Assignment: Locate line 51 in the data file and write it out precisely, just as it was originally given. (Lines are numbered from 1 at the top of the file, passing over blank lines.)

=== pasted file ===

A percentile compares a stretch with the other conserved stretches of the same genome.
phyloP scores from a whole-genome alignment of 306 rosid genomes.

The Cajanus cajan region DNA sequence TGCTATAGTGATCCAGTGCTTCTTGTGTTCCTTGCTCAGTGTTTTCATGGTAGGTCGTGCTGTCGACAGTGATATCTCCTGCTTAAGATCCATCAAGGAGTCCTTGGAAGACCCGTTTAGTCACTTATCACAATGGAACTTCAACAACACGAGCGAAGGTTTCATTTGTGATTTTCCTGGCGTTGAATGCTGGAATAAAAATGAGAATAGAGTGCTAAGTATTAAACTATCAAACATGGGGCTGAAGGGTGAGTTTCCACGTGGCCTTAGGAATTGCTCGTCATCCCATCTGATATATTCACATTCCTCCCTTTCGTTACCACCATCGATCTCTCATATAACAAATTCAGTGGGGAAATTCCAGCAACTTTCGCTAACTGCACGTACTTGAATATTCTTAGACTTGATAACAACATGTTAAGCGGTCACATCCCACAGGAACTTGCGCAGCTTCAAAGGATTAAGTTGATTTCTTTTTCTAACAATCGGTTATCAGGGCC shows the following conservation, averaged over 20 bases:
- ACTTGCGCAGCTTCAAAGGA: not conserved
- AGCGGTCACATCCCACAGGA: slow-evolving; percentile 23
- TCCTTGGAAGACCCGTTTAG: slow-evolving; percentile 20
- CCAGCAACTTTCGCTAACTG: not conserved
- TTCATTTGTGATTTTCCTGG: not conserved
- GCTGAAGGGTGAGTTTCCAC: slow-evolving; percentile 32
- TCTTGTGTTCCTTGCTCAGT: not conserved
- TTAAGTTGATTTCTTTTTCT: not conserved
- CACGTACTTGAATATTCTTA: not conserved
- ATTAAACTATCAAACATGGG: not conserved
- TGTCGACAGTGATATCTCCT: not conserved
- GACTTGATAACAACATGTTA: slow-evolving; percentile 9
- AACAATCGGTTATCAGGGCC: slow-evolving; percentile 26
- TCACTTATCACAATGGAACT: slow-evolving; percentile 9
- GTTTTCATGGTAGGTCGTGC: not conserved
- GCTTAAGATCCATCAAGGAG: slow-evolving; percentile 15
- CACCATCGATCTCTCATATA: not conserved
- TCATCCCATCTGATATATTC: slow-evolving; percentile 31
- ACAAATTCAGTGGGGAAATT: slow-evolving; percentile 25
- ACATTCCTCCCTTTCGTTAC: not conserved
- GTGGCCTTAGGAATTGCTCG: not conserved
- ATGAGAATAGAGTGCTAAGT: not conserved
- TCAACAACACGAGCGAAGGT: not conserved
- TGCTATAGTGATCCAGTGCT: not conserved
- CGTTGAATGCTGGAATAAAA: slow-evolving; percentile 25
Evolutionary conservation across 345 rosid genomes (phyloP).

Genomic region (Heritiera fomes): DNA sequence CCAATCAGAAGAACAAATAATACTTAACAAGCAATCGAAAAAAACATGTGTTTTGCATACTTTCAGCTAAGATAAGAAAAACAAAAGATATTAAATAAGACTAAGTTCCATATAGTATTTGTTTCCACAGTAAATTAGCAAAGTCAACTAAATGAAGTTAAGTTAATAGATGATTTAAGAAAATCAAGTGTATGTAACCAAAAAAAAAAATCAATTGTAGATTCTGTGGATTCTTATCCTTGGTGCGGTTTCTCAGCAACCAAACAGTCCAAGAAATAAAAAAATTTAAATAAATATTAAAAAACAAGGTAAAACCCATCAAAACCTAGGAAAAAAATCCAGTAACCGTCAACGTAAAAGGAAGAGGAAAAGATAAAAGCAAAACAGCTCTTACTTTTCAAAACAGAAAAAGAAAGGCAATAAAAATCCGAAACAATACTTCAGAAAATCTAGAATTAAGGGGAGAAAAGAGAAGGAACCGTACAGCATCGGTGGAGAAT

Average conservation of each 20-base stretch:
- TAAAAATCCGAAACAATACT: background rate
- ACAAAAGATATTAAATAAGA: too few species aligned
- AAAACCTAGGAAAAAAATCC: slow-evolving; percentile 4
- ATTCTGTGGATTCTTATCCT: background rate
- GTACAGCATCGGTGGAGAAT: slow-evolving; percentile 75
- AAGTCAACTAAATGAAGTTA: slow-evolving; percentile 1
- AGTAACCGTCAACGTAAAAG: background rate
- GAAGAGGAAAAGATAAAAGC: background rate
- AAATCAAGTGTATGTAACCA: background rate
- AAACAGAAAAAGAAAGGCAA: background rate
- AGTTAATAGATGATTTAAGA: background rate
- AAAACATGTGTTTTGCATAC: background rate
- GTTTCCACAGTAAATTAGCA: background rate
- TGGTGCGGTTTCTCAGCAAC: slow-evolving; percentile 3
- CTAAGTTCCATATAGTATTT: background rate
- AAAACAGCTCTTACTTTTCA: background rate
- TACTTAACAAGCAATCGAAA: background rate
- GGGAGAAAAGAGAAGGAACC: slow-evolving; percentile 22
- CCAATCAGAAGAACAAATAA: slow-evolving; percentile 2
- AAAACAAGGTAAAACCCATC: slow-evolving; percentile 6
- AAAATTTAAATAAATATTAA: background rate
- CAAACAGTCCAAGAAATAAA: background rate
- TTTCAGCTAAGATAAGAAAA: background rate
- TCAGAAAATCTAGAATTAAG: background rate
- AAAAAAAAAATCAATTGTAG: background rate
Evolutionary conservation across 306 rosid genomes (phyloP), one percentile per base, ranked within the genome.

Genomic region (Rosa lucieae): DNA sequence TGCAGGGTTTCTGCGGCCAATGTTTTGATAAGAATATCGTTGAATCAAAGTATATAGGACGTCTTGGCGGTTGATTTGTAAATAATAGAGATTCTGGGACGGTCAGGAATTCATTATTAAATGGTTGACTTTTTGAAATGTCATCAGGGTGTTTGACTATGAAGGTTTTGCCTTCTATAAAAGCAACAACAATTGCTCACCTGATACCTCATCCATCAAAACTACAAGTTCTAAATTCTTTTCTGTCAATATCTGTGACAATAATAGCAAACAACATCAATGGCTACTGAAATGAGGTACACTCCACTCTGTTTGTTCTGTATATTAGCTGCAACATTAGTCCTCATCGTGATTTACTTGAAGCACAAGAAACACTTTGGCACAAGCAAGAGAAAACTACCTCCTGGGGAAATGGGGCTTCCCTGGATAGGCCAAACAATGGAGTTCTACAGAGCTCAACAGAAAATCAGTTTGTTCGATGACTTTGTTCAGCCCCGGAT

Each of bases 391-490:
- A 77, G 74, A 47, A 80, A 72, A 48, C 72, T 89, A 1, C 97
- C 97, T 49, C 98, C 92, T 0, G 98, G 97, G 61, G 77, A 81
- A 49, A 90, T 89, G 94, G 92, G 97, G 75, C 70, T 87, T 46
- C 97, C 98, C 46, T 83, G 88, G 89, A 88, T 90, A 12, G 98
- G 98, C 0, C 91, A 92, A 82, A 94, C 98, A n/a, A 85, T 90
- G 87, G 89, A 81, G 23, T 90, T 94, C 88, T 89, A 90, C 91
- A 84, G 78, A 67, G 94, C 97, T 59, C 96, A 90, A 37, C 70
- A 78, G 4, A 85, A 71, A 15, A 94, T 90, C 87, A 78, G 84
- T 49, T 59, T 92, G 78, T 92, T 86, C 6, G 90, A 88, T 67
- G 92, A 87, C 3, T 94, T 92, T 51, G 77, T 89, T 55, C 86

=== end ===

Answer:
- AAAACAAGGTAAAACCCATC: slow-evolving; percentile 6